Through the adorned windows on the upper floors of the palace I saw people having drinks on the rooftop across the street. I needed to go there. For the first time all day, I had a goal. It took me about 30 minutes to exit the palace, try to orient myself as to what side of the palace I would find that cafe, and then to identify which one of the cafes was the oasis I had seen from above. When I finally found it and ordered some tea, I could breathe again. Well, not because the air was cleaner or less smelly or less humid, but because I needed a day to just relax. I sat at that cafe for the rest of the afternoon, drinking buckets of tea, reading my book, observing the gridlocked traffic below without being part of it. And what’s best there was a fantastic view.

In hindsight, my bad mood may have been in direct correlation to my outfit. Don’t ask. Laundry day.

The next day was so much better. I sat in the lobby of the hostel long enough that I finally found a couple of people going in the direction of the Nahargarh Fort outside of the city so that we could share a ride. A strong defensive fort for the city of Jaipur, it offers expansive views of the valley. On the way back, we also stopped to admire the Jal Mahal, a palace in the middle of a lake. You can’t help but think of India’s famous monsoons and how it wouldn’t take much to swallow this palace with one bad torrent.

Later that afternoon, I went to the train station to buy my onward ticket to Varanasi. The window was closed for the attendant’s lunch so as I was to be second in line, I sat down on the floor just next to the woman who was meant to be first. She and I had a nice chat about how she was going to visit her daughter in Delhi and how she missed seeing her grandchildren every day after they had moved for her son-in-law’s job. She wanted me to know she was Christian and talked about how important her faith was to her. She was mystified that I had been traveling alone for so long and couldn’t imagine why in the world I would want to visit Varanasi – didn’t I know that it was a 19 hour train journey? We had been talking for nearly an hour and a few other people had gathered in a line behind us when the window popped open and the attendant was back to work. India is seemingly caught in the middle of eastern culture and western rules, which is evident when urbanites try to assimilate western customs like waiting in a queue with the citizens from lower castes. A short bedraggled man pushed in front of us and began speaking to the cashier about purchasing a ticket. The woman spoke to him in Hindi, but he ignored her. She said something again and he raised his hand to shoo her away. Meanwhile, I was holding a uniform stance of a westerner who has just been cut in line, hands on hips, head shaking, deep frown. The attendant saw me and waved me to the front, ignoring the man who had walked in front of us. I demurred to the woman who had the right of way. She bowed her head and thanked me, but I couldn’t help but wonder if I hadn’t been there if they all would have continued ignoring her. I wasn’t sure if I would ever understand the relationship between the sexes and the castes.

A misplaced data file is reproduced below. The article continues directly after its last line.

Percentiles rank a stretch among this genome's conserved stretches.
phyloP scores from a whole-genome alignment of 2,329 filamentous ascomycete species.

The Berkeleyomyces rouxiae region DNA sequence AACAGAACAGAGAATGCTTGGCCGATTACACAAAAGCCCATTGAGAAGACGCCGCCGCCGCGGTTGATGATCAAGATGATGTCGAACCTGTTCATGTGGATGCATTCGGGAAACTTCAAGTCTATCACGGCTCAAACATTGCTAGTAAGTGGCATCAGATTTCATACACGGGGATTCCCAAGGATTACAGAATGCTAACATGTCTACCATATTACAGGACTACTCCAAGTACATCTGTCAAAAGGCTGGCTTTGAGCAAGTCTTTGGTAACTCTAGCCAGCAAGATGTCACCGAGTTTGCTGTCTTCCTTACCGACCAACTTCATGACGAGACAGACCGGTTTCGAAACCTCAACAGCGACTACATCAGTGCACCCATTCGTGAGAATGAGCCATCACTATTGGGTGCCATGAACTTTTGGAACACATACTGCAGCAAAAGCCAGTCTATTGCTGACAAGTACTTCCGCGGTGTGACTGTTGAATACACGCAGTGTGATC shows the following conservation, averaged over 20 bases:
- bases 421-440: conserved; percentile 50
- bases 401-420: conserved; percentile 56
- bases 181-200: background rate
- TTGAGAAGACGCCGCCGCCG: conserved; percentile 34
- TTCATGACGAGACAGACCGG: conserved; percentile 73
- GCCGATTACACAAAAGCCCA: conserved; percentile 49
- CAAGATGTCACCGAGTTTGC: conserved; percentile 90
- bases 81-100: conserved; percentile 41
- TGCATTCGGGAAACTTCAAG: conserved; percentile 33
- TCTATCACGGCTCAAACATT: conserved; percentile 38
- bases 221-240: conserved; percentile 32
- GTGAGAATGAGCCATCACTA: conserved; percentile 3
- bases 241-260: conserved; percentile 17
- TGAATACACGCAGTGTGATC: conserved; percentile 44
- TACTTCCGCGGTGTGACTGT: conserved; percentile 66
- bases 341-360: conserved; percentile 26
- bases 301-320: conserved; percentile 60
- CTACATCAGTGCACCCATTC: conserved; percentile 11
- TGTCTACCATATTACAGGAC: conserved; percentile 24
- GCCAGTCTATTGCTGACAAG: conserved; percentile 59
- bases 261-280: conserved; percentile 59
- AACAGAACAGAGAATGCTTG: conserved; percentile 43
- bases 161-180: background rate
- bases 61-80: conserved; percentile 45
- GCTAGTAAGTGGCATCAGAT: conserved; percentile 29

That night I ate dinner at what might have been considered an “expensive” restaurant in Jaipur as a treat to myself. It came highly recommended for the food and the view and was chock full of tourists. I ordered a lime cocktail and thali with generous helpings of all the savory accompaniments, finishing with vanilla ice cream and chocolate sauce in a silver footed dish. The meal was fantastic and satiating, but listening to the conversations of the tourists at nearby tables made me cringe. Someone complained they found a hair in their food, which made me smile. Someone else was explaining how they couldn’t eat anything spicy so asked if they could just get some plain white rice. And another person still was complaining about the traffic and the smog and didn’t they [Indians] know not to throw trash on the ground. I couldn’t bear to listen to all the blathering. Why even come here if you weren’t willing to smell, taste and feel it?

I boarded my train to Varanasi on the third level of an AC car. The only snack I brought was a small box of pastries that I sought out on my way to the station. A few children were running and giggling in the aisle of the train car; they were wrestling and generally roughhousing as children are wont to do anywhere in the world. Their parents were trying to control the situation and were failing miserably. It was preventing me from sleep, but it was also kind of soothing. It was a connection from this world to another and a reminder that none of us are that different. Onward toward Uttar Pradesh…for at least the next 19 hours.